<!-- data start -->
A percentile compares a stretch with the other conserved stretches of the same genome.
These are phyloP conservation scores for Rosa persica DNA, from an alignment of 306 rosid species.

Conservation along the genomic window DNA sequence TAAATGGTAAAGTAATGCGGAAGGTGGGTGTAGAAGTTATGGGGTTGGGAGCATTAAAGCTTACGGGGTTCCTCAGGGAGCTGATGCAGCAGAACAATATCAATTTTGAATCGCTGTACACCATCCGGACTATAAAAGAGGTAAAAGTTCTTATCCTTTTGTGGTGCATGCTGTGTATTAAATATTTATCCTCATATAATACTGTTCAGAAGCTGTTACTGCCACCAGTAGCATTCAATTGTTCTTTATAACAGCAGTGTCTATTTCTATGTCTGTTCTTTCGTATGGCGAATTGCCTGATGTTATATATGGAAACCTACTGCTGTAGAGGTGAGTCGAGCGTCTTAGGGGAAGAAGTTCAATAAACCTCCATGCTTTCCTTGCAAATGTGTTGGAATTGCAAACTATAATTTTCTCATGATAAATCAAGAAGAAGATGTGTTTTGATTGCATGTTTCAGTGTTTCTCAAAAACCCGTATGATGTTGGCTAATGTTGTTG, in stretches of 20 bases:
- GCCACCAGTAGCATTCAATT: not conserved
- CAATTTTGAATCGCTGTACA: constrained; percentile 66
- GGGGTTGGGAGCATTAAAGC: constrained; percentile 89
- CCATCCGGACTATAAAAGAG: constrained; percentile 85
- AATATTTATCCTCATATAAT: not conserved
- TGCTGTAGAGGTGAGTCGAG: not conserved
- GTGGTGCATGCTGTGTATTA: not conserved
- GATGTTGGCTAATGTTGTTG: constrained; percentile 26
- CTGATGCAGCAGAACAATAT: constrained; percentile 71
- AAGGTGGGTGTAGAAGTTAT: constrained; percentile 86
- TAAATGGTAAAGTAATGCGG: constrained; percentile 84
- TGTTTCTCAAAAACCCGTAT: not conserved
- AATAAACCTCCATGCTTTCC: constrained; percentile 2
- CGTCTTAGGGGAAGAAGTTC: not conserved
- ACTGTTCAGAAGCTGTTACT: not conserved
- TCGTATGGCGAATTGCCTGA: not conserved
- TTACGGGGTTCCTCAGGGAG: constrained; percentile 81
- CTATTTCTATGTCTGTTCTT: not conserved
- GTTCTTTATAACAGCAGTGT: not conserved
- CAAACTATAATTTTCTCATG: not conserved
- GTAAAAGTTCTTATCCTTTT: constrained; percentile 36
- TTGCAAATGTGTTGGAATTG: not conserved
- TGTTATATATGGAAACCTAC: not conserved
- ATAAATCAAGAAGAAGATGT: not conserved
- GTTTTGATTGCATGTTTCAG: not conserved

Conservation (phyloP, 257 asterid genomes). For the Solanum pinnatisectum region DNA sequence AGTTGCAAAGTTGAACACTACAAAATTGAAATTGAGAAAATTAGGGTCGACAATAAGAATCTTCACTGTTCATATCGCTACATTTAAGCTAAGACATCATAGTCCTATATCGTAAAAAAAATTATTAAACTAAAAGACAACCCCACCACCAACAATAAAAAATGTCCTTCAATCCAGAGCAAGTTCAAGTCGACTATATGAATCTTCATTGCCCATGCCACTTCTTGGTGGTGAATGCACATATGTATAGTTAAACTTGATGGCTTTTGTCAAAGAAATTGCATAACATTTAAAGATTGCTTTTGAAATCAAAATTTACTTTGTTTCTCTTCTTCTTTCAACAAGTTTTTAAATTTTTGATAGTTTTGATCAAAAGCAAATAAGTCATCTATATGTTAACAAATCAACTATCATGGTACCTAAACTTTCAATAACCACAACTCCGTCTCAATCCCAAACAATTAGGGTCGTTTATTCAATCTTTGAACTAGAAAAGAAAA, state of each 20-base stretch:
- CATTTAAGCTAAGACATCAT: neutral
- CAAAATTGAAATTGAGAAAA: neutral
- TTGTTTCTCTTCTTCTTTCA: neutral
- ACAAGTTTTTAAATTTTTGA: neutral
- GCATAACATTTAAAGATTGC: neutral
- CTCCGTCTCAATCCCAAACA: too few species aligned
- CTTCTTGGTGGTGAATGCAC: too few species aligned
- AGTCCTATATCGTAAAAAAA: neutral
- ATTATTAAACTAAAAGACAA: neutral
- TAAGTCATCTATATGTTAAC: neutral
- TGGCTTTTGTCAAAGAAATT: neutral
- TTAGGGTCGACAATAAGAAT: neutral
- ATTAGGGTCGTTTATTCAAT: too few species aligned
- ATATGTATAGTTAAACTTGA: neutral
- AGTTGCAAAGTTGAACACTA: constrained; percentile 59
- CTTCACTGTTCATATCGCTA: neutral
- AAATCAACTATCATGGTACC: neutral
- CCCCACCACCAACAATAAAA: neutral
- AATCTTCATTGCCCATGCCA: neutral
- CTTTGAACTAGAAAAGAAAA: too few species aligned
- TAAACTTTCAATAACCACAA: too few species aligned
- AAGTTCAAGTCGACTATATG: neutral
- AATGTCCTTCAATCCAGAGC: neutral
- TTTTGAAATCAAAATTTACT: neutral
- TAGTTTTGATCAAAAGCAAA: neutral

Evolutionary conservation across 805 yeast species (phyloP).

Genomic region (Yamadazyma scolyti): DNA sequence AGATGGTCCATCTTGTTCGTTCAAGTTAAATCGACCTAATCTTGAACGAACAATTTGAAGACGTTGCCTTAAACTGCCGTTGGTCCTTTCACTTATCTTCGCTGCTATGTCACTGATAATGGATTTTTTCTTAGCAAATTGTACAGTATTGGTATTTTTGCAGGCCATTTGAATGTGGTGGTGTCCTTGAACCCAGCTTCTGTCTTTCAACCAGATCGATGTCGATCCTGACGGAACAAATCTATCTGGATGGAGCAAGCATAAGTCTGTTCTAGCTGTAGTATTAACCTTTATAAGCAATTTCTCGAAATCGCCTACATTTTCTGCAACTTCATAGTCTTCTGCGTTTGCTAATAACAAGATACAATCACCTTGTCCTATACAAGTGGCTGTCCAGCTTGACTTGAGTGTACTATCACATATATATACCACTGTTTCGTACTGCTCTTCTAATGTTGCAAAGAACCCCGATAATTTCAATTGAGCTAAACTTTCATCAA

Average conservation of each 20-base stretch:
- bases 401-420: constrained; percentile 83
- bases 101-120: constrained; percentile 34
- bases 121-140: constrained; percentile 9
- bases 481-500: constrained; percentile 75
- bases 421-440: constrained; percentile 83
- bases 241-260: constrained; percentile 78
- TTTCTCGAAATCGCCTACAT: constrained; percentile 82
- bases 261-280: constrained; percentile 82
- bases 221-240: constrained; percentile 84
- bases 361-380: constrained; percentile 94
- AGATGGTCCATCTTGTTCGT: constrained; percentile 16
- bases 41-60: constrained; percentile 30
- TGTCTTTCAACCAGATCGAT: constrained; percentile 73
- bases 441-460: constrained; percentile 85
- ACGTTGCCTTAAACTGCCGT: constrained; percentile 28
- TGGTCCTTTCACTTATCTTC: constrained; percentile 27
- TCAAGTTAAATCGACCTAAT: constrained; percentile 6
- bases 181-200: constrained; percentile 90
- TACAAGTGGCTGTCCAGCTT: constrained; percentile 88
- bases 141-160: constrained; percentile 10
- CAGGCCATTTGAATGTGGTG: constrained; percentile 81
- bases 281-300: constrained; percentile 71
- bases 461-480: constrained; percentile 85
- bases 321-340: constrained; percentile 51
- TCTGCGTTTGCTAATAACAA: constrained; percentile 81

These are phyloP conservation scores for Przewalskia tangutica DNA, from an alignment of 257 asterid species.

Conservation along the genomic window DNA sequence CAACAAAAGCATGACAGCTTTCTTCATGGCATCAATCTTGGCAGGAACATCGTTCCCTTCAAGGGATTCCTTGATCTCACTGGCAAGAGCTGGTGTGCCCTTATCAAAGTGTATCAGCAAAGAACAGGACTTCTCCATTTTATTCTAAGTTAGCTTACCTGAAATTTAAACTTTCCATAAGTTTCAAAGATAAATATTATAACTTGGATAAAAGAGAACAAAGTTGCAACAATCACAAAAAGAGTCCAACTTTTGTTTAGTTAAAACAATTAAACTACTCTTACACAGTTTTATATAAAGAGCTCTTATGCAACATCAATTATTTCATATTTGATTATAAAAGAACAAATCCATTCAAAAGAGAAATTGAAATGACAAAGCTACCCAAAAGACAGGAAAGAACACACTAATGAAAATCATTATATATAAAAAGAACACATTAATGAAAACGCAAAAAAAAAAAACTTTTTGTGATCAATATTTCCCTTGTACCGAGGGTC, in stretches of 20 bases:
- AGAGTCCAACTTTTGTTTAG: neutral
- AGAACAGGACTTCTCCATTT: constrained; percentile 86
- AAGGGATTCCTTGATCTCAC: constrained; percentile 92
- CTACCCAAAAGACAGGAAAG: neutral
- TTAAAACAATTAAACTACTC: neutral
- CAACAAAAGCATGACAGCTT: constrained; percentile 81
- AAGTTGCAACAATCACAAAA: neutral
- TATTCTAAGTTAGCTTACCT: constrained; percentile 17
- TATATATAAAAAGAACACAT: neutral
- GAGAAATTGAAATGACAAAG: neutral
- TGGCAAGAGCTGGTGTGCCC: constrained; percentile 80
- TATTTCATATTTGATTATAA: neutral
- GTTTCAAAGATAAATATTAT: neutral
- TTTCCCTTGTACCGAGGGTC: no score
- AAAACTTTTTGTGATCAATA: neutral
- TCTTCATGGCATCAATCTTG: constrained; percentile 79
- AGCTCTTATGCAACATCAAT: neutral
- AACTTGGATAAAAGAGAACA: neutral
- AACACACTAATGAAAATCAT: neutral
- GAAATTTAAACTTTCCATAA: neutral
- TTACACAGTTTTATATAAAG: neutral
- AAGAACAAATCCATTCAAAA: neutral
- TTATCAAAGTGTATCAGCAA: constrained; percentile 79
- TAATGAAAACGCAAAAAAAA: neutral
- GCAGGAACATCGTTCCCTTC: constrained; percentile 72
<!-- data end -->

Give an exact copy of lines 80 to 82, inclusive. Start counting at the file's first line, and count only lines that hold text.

- bases 461-480: constrained; percentile 85
- bases 321-340: constrained; percentile 51
- TCTGCGTTTGCTAATAACAA: constrained; percentile 81